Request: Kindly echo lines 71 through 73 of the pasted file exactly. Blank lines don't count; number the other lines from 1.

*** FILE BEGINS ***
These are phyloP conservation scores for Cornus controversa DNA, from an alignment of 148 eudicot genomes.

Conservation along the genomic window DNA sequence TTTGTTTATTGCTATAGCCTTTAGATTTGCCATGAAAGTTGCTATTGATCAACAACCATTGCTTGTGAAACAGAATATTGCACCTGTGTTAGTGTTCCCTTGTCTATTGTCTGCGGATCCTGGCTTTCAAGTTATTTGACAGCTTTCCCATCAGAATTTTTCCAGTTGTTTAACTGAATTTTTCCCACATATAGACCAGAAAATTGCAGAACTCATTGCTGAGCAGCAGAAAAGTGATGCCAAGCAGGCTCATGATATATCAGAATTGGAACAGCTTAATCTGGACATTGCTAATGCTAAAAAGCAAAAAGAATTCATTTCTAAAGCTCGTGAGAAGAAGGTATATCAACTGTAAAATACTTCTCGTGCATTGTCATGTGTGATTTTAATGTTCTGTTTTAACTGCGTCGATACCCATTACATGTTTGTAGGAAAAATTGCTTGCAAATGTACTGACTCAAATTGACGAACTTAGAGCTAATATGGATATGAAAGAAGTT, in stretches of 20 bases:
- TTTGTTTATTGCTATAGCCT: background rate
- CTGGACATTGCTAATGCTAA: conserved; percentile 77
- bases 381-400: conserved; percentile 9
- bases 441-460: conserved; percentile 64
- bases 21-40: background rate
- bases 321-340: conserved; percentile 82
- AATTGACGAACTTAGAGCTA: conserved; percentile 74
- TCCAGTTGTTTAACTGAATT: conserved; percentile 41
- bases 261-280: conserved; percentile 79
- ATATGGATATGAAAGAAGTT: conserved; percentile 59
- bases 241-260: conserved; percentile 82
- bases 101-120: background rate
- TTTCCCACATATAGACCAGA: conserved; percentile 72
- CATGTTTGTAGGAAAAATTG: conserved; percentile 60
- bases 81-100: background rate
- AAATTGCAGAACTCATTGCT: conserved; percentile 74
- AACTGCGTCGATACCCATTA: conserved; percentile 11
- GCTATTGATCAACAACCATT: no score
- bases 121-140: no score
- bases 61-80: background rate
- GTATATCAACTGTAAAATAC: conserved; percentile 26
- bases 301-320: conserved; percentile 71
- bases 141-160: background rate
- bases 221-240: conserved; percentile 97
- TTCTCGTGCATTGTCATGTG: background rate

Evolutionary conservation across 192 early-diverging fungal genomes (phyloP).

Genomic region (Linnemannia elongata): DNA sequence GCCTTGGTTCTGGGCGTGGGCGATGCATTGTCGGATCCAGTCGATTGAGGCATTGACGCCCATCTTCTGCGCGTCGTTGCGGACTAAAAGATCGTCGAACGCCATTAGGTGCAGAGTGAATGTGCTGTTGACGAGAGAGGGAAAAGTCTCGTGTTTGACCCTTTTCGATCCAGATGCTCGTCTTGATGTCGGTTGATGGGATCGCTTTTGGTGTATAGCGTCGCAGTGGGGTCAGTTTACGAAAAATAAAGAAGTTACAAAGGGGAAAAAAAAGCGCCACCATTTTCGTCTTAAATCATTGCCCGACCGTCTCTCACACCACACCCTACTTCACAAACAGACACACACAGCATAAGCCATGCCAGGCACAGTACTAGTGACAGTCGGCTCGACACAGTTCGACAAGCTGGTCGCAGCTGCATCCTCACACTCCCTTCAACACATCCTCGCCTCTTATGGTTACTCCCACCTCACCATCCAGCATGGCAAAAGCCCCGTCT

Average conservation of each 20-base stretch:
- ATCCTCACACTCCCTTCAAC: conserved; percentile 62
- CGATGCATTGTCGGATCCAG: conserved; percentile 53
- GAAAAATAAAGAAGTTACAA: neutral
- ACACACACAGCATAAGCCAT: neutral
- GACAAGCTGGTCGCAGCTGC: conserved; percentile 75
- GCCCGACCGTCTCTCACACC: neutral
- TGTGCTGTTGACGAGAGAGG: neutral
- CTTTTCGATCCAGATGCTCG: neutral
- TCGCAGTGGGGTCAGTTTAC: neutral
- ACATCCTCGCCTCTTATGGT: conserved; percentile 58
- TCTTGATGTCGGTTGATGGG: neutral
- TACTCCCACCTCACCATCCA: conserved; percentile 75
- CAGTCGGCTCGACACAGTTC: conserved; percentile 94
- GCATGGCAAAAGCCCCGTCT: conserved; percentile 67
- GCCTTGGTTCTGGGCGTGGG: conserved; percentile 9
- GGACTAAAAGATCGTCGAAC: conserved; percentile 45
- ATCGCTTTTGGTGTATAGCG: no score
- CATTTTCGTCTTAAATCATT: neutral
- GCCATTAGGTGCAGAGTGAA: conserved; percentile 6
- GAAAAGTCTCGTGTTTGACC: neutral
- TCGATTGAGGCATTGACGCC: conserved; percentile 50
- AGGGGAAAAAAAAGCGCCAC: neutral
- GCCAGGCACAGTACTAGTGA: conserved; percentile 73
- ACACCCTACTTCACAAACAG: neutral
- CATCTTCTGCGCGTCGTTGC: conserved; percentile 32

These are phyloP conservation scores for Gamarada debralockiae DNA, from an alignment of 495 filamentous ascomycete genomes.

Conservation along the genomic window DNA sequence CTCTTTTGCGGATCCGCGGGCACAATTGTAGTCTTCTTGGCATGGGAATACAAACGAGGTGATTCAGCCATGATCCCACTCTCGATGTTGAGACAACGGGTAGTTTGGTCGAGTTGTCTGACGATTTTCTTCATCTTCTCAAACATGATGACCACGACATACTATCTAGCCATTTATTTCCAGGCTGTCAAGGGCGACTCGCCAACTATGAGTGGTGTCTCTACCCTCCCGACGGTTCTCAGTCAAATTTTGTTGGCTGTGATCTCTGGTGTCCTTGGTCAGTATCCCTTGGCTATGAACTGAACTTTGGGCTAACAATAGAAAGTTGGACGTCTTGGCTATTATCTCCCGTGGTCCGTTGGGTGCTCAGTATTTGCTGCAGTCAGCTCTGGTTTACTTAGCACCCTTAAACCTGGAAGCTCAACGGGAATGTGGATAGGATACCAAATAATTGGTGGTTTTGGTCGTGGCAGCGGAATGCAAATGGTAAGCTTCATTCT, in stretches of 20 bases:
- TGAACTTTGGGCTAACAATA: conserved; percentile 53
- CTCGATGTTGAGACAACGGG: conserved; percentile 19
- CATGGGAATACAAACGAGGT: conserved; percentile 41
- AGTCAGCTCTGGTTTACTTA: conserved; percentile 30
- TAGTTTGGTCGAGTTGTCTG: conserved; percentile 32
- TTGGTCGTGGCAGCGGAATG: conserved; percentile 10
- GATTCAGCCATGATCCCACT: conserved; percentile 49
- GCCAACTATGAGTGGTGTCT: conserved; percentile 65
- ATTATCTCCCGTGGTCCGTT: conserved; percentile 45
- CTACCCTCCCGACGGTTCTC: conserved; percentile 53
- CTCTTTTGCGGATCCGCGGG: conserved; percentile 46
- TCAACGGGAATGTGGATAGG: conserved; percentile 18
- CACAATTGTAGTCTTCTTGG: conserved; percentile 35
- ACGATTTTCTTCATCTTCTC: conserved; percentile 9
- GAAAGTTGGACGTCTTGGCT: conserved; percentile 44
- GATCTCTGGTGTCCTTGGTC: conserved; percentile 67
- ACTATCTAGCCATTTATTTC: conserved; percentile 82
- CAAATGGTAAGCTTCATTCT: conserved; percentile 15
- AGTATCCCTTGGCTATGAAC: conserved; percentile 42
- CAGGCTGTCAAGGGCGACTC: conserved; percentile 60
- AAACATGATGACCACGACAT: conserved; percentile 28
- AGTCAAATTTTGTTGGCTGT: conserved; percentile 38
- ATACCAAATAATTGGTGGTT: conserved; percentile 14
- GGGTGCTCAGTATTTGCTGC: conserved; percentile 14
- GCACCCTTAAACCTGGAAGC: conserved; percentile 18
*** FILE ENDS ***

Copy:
- ACGATTTTCTTCATCTTCTC: conserved; percentile 9
- GAAAGTTGGACGTCTTGGCT: conserved; percentile 44
- GATCTCTGGTGTCCTTGGTC: conserved; percentile 67